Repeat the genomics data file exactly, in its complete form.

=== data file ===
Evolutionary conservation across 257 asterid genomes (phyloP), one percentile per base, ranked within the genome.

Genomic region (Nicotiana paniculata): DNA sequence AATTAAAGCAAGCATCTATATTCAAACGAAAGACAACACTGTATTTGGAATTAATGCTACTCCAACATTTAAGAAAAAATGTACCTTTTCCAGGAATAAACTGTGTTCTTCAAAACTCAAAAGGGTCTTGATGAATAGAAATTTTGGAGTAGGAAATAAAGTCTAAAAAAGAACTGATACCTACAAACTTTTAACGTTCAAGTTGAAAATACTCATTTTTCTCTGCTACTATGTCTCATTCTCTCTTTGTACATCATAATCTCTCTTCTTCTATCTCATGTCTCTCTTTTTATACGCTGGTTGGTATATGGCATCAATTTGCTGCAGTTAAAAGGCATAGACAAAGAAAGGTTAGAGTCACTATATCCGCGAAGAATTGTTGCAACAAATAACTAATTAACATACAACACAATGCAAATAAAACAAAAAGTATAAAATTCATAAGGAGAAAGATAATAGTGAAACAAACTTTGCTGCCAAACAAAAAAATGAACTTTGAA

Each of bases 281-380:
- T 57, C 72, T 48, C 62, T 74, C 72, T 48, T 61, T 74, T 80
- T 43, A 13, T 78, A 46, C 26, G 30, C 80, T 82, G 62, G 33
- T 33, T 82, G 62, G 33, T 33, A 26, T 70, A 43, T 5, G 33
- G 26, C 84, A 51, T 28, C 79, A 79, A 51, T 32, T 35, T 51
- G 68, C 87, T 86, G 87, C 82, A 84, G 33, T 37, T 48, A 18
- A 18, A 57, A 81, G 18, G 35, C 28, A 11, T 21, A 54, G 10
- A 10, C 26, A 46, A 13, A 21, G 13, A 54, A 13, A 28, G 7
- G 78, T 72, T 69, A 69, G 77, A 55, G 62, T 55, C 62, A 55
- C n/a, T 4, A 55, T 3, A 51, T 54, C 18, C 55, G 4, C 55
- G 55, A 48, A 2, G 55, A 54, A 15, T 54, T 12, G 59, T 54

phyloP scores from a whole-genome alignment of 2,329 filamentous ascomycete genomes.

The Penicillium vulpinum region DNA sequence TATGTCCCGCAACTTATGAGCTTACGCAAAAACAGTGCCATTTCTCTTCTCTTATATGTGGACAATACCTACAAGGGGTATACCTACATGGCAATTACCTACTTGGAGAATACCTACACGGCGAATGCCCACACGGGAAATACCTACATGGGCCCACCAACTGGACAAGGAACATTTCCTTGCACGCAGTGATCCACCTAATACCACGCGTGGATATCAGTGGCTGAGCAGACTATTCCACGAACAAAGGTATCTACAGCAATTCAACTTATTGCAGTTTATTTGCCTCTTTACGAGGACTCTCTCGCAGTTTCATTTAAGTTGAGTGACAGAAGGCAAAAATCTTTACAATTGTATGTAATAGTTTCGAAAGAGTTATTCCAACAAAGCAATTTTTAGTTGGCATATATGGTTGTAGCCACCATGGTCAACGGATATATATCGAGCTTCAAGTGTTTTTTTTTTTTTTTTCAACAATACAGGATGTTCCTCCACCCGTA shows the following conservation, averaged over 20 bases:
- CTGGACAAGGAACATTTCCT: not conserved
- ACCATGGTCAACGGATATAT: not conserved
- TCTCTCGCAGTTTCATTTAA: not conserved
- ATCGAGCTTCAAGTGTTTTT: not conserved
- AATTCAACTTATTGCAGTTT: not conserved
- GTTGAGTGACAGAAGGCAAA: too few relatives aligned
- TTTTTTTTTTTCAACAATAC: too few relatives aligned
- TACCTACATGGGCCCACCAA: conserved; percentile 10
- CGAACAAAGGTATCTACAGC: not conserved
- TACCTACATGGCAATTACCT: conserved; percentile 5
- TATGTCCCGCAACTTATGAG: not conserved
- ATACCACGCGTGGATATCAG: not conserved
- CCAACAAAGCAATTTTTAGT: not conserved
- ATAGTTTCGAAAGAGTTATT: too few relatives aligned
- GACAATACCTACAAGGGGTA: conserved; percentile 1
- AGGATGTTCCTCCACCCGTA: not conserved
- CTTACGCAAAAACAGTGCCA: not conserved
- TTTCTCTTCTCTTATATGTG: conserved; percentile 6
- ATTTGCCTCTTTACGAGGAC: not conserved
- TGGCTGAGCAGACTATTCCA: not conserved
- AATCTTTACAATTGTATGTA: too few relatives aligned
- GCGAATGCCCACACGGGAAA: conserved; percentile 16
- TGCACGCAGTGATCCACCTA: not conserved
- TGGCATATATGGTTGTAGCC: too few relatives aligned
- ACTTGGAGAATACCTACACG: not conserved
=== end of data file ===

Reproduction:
Evolutionary conservation across 257 asterid genomes (phyloP), one percentile per base, ranked within the genome.

Genomic region (Nicotiana paniculata): DNA sequence AATTAAAGCAAGCATCTATATTCAAACGAAAGACAACACTGTATTTGGAATTAATGCTACTCCAACATTTAAGAAAAAATGTACCTTTTCCAGGAATAAACTGTGTTCTTCAAAACTCAAAAGGGTCTTGATGAATAGAAATTTTGGAGTAGGAAATAAAGTCTAAAAAAGAACTGATACCTACAAACTTTTAACGTTCAAGTTGAAAATACTCATTTTTCTCTGCTACTATGTCTCATTCTCTCTTTGTACATCATAATCTCTCTTCTTCTATCTCATGTCTCTCTTTTTATACGCTGGTTGGTATATGGCATCAATTTGCTGCAGTTAAAAGGCATAGACAAAGAAAGGTTAGAGTCACTATATCCGCGAAGAATTGTTGCAACAAATAACTAATTAACATACAACACAATGCAAATAAAACAAAAAGTATAAAATTCATAAGGAGAAAGATAATAGTGAAACAAACTTTGCTGCCAAACAAAAAAATGAACTTTGAA

Each of bases 281-380:
- T 57, C 72, T 48, C 62, T 74, C 72, T 48, T 61, T 74, T 80
- T 43, A 13, T 78, A 46, C 26, G 30, C 80, T 82, G 62, G 33
- T 33, T 82, G 62, G 33, T 33, A 26, T 70, A 43, T 5, G 33
- G 26, C 84, A 51, T 28, C 79, A 79, A 51, T 32, T 35, T 51
- G 68, C 87, T 86, G 87, C 82, A 84, G 33, T 37, T 48, A 18
- A 18, A 57, A 81, G 18, G 35, C 28, A 11, T 21, A 54, G 10
- A 10, C 26, A 46, A 13, A 21, G 13, A 54, A 13, A 28, G 7
- G 78, T 72, T 69, A 69, G 77, A 55, G 62, T 55, C 62, A 55
- C n/a, T 4, A 55, T 3, A 51, T 54, C 18, C 55, G 4, C 55
- G 55, A 48, A 2, G 55, A 54, A 15, T 54, T 12, G 59, T 54

phyloP scores from a whole-genome alignment of 2,329 filamentous ascomycete genomes.

The Penicillium vulpinum region DNA sequence TATGTCCCGCAACTTATGAGCTTACGCAAAAACAGTGCCATTTCTCTTCTCTTATATGTGGACAATACCTACAAGGGGTATACCTACATGGCAATTACCTACTTGGAGAATACCTACACGGCGAATGCCCACACGGGAAATACCTACATGGGCCCACCAACTGGACAAGGAACATTTCCTTGCACGCAGTGATCCACCTAATACCACGCGTGGATATCAGTGGCTGAGCAGACTATTCCACGAACAAAGGTATCTACAGCAATTCAACTTATTGCAGTTTATTTGCCTCTTTACGAGGACTCTCTCGCAGTTTCATTTAAGTTGAGTGACAGAAGGCAAAAATCTTTACAATTGTATGTAATAGTTTCGAAAGAGTTATTCCAACAAAGCAATTTTTAGTTGGCATATATGGTTGTAGCCACCATGGTCAACGGATATATATCGAGCTTCAAGTGTTTTTTTTTTTTTTTTCAACAATACAGGATGTTCCTCCACCCGTA shows the following conservation, averaged over 20 bases:
- CTGGACAAGGAACATTTCCT: not conserved
- ACCATGGTCAACGGATATAT: not conserved
- TCTCTCGCAGTTTCATTTAA: not conserved
- ATCGAGCTTCAAGTGTTTTT: not conserved
- AATTCAACTTATTGCAGTTT: not conserved
- GTTGAGTGACAGAAGGCAAA: too few relatives aligned
- TTTTTTTTTTTCAACAATAC: too few relatives aligned
- TACCTACATGGGCCCACCAA: conserved; percentile 10
- CGAACAAAGGTATCTACAGC: not conserved
- TACCTACATGGCAATTACCT: conserved; percentile 5
- TATGTCCCGCAACTTATGAG: not conserved
- ATACCACGCGTGGATATCAG: not conserved
- CCAACAAAGCAATTTTTAGT: not conserved
- ATAGTTTCGAAAGAGTTATT: too few relatives aligned
- GACAATACCTACAAGGGGTA: conserved; percentile 1
- AGGATGTTCCTCCACCCGTA: not conserved
- CTTACGCAAAAACAGTGCCA: not conserved
- TTTCTCTTCTCTTATATGTG: conserved; percentile 6
- ATTTGCCTCTTTACGAGGAC: not conserved
- TGGCTGAGCAGACTATTCCA: not conserved
- AATCTTTACAATTGTATGTA: too few relatives aligned
- GCGAATGCCCACACGGGAAA: conserved; percentile 16
- TGCACGCAGTGATCCACCTA: not conserved
- TGGCATATATGGTTGTAGCC: too few relatives aligned
- ACTTGGAGAATACCTACACG: not conserved